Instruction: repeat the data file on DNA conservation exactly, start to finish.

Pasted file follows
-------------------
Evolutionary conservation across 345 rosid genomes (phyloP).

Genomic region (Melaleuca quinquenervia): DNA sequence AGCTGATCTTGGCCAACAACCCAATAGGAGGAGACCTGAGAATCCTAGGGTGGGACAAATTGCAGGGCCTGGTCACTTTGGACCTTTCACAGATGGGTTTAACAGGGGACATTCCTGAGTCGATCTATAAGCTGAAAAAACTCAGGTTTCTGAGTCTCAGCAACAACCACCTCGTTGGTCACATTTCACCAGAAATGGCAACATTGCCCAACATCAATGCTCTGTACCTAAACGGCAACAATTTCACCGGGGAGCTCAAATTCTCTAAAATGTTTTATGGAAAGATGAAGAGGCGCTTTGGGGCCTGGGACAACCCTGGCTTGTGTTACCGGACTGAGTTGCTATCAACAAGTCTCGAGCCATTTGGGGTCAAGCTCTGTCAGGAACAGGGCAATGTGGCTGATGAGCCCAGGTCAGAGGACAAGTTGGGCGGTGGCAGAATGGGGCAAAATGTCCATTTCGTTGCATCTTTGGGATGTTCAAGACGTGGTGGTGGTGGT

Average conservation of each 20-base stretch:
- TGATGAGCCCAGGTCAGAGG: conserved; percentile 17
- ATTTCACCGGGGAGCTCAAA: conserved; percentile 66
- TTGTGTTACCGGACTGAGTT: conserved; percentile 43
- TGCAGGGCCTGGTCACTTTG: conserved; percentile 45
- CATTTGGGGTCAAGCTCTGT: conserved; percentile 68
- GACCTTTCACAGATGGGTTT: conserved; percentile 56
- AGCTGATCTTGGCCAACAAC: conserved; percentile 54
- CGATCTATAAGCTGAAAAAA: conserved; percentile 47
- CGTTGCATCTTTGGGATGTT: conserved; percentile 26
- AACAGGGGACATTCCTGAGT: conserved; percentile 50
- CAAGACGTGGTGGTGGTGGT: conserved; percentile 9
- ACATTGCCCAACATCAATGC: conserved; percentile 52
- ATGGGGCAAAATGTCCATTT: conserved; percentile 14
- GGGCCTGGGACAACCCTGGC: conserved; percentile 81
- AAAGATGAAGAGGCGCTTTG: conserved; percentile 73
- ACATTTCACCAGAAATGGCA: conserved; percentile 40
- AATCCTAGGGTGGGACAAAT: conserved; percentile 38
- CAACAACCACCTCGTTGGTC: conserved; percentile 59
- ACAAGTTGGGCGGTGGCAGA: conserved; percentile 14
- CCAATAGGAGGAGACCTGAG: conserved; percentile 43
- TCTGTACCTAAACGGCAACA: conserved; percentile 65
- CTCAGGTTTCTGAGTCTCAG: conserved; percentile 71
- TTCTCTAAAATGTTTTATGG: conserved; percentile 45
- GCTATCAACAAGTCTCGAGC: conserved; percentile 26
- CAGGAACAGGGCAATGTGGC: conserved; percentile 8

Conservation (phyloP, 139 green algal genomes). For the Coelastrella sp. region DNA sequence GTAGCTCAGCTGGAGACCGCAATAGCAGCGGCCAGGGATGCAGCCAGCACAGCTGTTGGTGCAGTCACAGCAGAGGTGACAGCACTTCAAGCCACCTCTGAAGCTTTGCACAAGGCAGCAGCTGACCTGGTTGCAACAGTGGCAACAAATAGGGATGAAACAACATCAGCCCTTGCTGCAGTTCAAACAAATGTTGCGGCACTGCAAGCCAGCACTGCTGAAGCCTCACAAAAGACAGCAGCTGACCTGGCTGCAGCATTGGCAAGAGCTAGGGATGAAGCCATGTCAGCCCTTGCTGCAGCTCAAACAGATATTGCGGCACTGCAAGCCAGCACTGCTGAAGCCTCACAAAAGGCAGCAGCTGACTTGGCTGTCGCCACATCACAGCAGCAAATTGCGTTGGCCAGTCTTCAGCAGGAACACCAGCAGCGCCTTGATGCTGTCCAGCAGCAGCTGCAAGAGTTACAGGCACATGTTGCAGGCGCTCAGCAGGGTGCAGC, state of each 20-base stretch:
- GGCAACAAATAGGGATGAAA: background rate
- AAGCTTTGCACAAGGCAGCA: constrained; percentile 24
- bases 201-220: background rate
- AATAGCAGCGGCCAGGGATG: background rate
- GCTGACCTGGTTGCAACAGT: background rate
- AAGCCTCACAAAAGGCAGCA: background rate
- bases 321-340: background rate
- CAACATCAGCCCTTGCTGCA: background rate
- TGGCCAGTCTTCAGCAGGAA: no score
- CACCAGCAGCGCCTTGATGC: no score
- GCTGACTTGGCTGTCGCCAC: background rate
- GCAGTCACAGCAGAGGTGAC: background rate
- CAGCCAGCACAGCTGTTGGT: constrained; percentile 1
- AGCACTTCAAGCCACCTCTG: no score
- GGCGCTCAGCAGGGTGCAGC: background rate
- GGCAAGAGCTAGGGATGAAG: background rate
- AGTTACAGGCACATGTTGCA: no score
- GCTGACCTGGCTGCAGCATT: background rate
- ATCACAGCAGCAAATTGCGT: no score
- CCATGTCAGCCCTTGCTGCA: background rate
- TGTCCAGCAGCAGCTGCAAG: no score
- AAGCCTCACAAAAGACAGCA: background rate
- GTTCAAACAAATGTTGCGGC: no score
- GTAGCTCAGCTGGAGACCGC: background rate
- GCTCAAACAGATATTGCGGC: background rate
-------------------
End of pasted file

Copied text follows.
Evolutionary conservation across 345 rosid genomes (phyloP).

Genomic region (Melaleuca quinquenervia): DNA sequence AGCTGATCTTGGCCAACAACCCAATAGGAGGAGACCTGAGAATCCTAGGGTGGGACAAATTGCAGGGCCTGGTCACTTTGGACCTTTCACAGATGGGTTTAACAGGGGACATTCCTGAGTCGATCTATAAGCTGAAAAAACTCAGGTTTCTGAGTCTCAGCAACAACCACCTCGTTGGTCACATTTCACCAGAAATGGCAACATTGCCCAACATCAATGCTCTGTACCTAAACGGCAACAATTTCACCGGGGAGCTCAAATTCTCTAAAATGTTTTATGGAAAGATGAAGAGGCGCTTTGGGGCCTGGGACAACCCTGGCTTGTGTTACCGGACTGAGTTGCTATCAACAAGTCTCGAGCCATTTGGGGTCAAGCTCTGTCAGGAACAGGGCAATGTGGCTGATGAGCCCAGGTCAGAGGACAAGTTGGGCGGTGGCAGAATGGGGCAAAATGTCCATTTCGTTGCATCTTTGGGATGTTCAAGACGTGGTGGTGGTGGT

Average conservation of each 20-base stretch:
- TGATGAGCCCAGGTCAGAGG: conserved; percentile 17
- ATTTCACCGGGGAGCTCAAA: conserved; percentile 66
- TTGTGTTACCGGACTGAGTT: conserved; percentile 43
- TGCAGGGCCTGGTCACTTTG: conserved; percentile 45
- CATTTGGGGTCAAGCTCTGT: conserved; percentile 68
- GACCTTTCACAGATGGGTTT: conserved; percentile 56
- AGCTGATCTTGGCCAACAAC: conserved; percentile 54
- CGATCTATAAGCTGAAAAAA: conserved; percentile 47
- CGTTGCATCTTTGGGATGTT: conserved; percentile 26
- AACAGGGGACATTCCTGAGT: conserved; percentile 50
- CAAGACGTGGTGGTGGTGGT: conserved; percentile 9
- ACATTGCCCAACATCAATGC: conserved; percentile 52
- ATGGGGCAAAATGTCCATTT: conserved; percentile 14
- GGGCCTGGGACAACCCTGGC: conserved; percentile 81
- AAAGATGAAGAGGCGCTTTG: conserved; percentile 73
- ACATTTCACCAGAAATGGCA: conserved; percentile 40
- AATCCTAGGGTGGGACAAAT: conserved; percentile 38
- CAACAACCACCTCGTTGGTC: conserved; percentile 59
- ACAAGTTGGGCGGTGGCAGA: conserved; percentile 14
- CCAATAGGAGGAGACCTGAG: conserved; percentile 43
- TCTGTACCTAAACGGCAACA: conserved; percentile 65
- CTCAGGTTTCTGAGTCTCAG: conserved; percentile 71
- TTCTCTAAAATGTTTTATGG: conserved; percentile 45
- GCTATCAACAAGTCTCGAGC: conserved; percentile 26
- CAGGAACAGGGCAATGTGGC: conserved; percentile 8

Conservation (phyloP, 139 green algal genomes). For the Coelastrella sp. region DNA sequence GTAGCTCAGCTGGAGACCGCAATAGCAGCGGCCAGGGATGCAGCCAGCACAGCTGTTGGTGCAGTCACAGCAGAGGTGACAGCACTTCAAGCCACCTCTGAAGCTTTGCACAAGGCAGCAGCTGACCTGGTTGCAACAGTGGCAACAAATAGGGATGAAACAACATCAGCCCTTGCTGCAGTTCAAACAAATGTTGCGGCACTGCAAGCCAGCACTGCTGAAGCCTCACAAAAGACAGCAGCTGACCTGGCTGCAGCATTGGCAAGAGCTAGGGATGAAGCCATGTCAGCCCTTGCTGCAGCTCAAACAGATATTGCGGCACTGCAAGCCAGCACTGCTGAAGCCTCACAAAAGGCAGCAGCTGACTTGGCTGTCGCCACATCACAGCAGCAAATTGCGTTGGCCAGTCTTCAGCAGGAACACCAGCAGCGCCTTGATGCTGTCCAGCAGCAGCTGCAAGAGTTACAGGCACATGTTGCAGGCGCTCAGCAGGGTGCAGC, state of each 20-base stretch:
- GGCAACAAATAGGGATGAAA: background rate
- AAGCTTTGCACAAGGCAGCA: constrained; percentile 24
- bases 201-220: background rate
- AATAGCAGCGGCCAGGGATG: background rate
- GCTGACCTGGTTGCAACAGT: background rate
- AAGCCTCACAAAAGGCAGCA: background rate
- bases 321-340: background rate
- CAACATCAGCCCTTGCTGCA: background rate
- TGGCCAGTCTTCAGCAGGAA: no score
- CACCAGCAGCGCCTTGATGC: no score
- GCTGACTTGGCTGTCGCCAC: background rate
- GCAGTCACAGCAGAGGTGAC: background rate
- CAGCCAGCACAGCTGTTGGT: constrained; percentile 1
- AGCACTTCAAGCCACCTCTG: no score
- GGCGCTCAGCAGGGTGCAGC: background rate
- GGCAAGAGCTAGGGATGAAG: background rate
- AGTTACAGGCACATGTTGCA: no score
- GCTGACCTGGCTGCAGCATT: background rate
- ATCACAGCAGCAAATTGCGT: no score
- CCATGTCAGCCCTTGCTGCA: background rate
- TGTCCAGCAGCAGCTGCAAG: no score
- AAGCCTCACAAAAGACAGCA: background rate
- GTTCAAACAAATGTTGCGGC: no score
- GTAGCTCAGCTGGAGACCGC: background rate
- GCTCAAACAGATATTGCGGC: background rate